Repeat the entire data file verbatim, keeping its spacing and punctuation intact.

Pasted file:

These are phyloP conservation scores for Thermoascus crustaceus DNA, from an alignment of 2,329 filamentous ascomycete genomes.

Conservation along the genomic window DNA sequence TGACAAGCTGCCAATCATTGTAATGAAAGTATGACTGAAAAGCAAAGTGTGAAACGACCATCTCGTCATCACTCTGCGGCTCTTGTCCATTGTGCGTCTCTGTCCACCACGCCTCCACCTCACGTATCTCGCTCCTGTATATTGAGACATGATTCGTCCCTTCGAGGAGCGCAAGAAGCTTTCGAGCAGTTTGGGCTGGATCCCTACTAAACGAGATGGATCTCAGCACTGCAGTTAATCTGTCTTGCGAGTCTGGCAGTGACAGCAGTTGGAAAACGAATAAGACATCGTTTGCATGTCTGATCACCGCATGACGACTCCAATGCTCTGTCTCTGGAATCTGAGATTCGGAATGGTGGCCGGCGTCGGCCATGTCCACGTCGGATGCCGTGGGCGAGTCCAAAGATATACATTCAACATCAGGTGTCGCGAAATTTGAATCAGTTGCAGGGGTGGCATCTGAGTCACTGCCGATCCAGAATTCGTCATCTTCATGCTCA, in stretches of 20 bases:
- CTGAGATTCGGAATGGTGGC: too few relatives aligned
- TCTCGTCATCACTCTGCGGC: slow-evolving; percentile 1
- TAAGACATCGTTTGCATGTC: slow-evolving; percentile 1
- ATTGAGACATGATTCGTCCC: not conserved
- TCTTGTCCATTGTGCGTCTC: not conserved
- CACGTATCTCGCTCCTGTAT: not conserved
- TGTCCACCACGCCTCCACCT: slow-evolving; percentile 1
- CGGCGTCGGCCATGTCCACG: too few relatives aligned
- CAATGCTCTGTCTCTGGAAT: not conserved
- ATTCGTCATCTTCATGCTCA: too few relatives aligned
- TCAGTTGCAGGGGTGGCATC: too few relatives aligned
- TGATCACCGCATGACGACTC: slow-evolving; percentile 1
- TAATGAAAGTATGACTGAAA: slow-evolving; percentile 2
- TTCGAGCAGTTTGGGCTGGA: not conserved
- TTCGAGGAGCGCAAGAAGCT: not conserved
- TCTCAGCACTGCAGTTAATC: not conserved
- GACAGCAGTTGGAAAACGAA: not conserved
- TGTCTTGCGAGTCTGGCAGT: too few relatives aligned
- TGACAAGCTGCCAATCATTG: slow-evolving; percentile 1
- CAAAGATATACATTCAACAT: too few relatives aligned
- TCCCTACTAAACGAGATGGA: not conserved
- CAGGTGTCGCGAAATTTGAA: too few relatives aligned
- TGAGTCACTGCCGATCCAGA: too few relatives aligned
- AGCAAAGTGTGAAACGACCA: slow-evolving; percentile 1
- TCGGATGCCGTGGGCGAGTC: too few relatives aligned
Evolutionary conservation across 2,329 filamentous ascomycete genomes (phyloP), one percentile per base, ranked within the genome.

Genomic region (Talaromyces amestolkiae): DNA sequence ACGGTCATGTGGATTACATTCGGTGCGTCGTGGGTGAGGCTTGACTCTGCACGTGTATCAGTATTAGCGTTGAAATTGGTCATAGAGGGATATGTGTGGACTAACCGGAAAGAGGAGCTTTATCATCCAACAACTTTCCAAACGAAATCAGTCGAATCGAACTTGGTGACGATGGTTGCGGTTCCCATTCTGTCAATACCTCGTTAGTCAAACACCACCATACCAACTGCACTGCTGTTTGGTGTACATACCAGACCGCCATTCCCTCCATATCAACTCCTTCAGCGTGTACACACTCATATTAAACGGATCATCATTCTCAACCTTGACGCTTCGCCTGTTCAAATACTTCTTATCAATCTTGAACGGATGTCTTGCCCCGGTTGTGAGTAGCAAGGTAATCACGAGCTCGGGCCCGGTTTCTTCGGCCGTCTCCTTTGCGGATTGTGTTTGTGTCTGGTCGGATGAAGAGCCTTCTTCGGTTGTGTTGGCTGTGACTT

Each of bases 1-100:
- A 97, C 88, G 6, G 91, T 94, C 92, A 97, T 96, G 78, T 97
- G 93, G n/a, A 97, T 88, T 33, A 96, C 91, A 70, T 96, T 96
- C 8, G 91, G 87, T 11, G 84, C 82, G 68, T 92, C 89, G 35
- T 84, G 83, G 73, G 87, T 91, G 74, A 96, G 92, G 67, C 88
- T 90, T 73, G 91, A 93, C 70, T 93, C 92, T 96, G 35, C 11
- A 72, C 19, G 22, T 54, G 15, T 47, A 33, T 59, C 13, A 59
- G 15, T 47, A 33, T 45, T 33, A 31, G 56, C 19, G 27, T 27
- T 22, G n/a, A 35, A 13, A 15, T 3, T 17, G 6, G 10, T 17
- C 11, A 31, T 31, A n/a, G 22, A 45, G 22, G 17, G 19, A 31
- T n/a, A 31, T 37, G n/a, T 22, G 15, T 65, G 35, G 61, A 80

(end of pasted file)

These are phyloP conservation scores for Thermoascus crustaceus DNA, from an alignment of 2,329 filamentous ascomycete genomes.

Conservation along the genomic window DNA sequence TGACAAGCTGCCAATCATTGTAATGAAAGTATGACTGAAAAGCAAAGTGTGAAACGACCATCTCGTCATCACTCTGCGGCTCTTGTCCATTGTGCGTCTCTGTCCACCACGCCTCCACCTCACGTATCTCGCTCCTGTATATTGAGACATGATTCGTCCCTTCGAGGAGCGCAAGAAGCTTTCGAGCAGTTTGGGCTGGATCCCTACTAAACGAGATGGATCTCAGCACTGCAGTTAATCTGTCTTGCGAGTCTGGCAGTGACAGCAGTTGGAAAACGAATAAGACATCGTTTGCATGTCTGATCACCGCATGACGACTCCAATGCTCTGTCTCTGGAATCTGAGATTCGGAATGGTGGCCGGCGTCGGCCATGTCCACGTCGGATGCCGTGGGCGAGTCCAAAGATATACATTCAACATCAGGTGTCGCGAAATTTGAATCAGTTGCAGGGGTGGCATCTGAGTCACTGCCGATCCAGAATTCGTCATCTTCATGCTCA, in stretches of 20 bases:
- CTGAGATTCGGAATGGTGGC: too few relatives aligned
- TCTCGTCATCACTCTGCGGC: slow-evolving; percentile 1
- TAAGACATCGTTTGCATGTC: slow-evolving; percentile 1
- ATTGAGACATGATTCGTCCC: not conserved
- TCTTGTCCATTGTGCGTCTC: not conserved
- CACGTATCTCGCTCCTGTAT: not conserved
- TGTCCACCACGCCTCCACCT: slow-evolving; percentile 1
- CGGCGTCGGCCATGTCCACG: too few relatives aligned
- CAATGCTCTGTCTCTGGAAT: not conserved
- ATTCGTCATCTTCATGCTCA: too few relatives aligned
- TCAGTTGCAGGGGTGGCATC: too few relatives aligned
- TGATCACCGCATGACGACTC: slow-evolving; percentile 1
- TAATGAAAGTATGACTGAAA: slow-evolving; percentile 2
- TTCGAGCAGTTTGGGCTGGA: not conserved
- TTCGAGGAGCGCAAGAAGCT: not conserved
- TCTCAGCACTGCAGTTAATC: not conserved
- GACAGCAGTTGGAAAACGAA: not conserved
- TGTCTTGCGAGTCTGGCAGT: too few relatives aligned
- TGACAAGCTGCCAATCATTG: slow-evolving; percentile 1
- CAAAGATATACATTCAACAT: too few relatives aligned
- TCCCTACTAAACGAGATGGA: not conserved
- CAGGTGTCGCGAAATTTGAA: too few relatives aligned
- TGAGTCACTGCCGATCCAGA: too few relatives aligned
- AGCAAAGTGTGAAACGACCA: slow-evolving; percentile 1
- TCGGATGCCGTGGGCGAGTC: too few relatives aligned
Evolutionary conservation across 2,329 filamentous ascomycete genomes (phyloP), one percentile per base, ranked within the genome.

Genomic region (Talaromyces amestolkiae): DNA sequence ACGGTCATGTGGATTACATTCGGTGCGTCGTGGGTGAGGCTTGACTCTGCACGTGTATCAGTATTAGCGTTGAAATTGGTCATAGAGGGATATGTGTGGACTAACCGGAAAGAGGAGCTTTATCATCCAACAACTTTCCAAACGAAATCAGTCGAATCGAACTTGGTGACGATGGTTGCGGTTCCCATTCTGTCAATACCTCGTTAGTCAAACACCACCATACCAACTGCACTGCTGTTTGGTGTACATACCAGACCGCCATTCCCTCCATATCAACTCCTTCAGCGTGTACACACTCATATTAAACGGATCATCATTCTCAACCTTGACGCTTCGCCTGTTCAAATACTTCTTATCAATCTTGAACGGATGTCTTGCCCCGGTTGTGAGTAGCAAGGTAATCACGAGCTCGGGCCCGGTTTCTTCGGCCGTCTCCTTTGCGGATTGTGTTTGTGTCTGGTCGGATGAAGAGCCTTCTTCGGTTGTGTTGGCTGTGACTT

Each of bases 1-100:
- A 97, C 88, G 6, G 91, T 94, C 92, A 97, T 96, G 78, T 97
- G 93, G n/a, A 97, T 88, T 33, A 96, C 91, A 70, T 96, T 96
- C 8, G 91, G 87, T 11, G 84, C 82, G 68, T 92, C 89, G 35
- T 84, G 83, G 73, G 87, T 91, G 74, A 96, G 92, G 67, C 88
- T 90, T 73, G 91, A 93, C 70, T 93, C 92, T 96, G 35, C 11
- A 72, C 19, G 22, T 54, G 15, T 47, A 33, T 59, C 13, A 59
- G 15, T 47, A 33, T 45, T 33, A 31, G 56, C 19, G 27, T 27
- T 22, G n/a, A 35, A 13, A 15, T 3, T 17, G 6, G 10, T 17
- C 11, A 31, T 31, A n/a, G 22, A 45, G 22, G 17, G 19, A 31
- T n/a, A 31, T 37, G n/a, T 22, G 15, T 65, G 35, G 61, A 80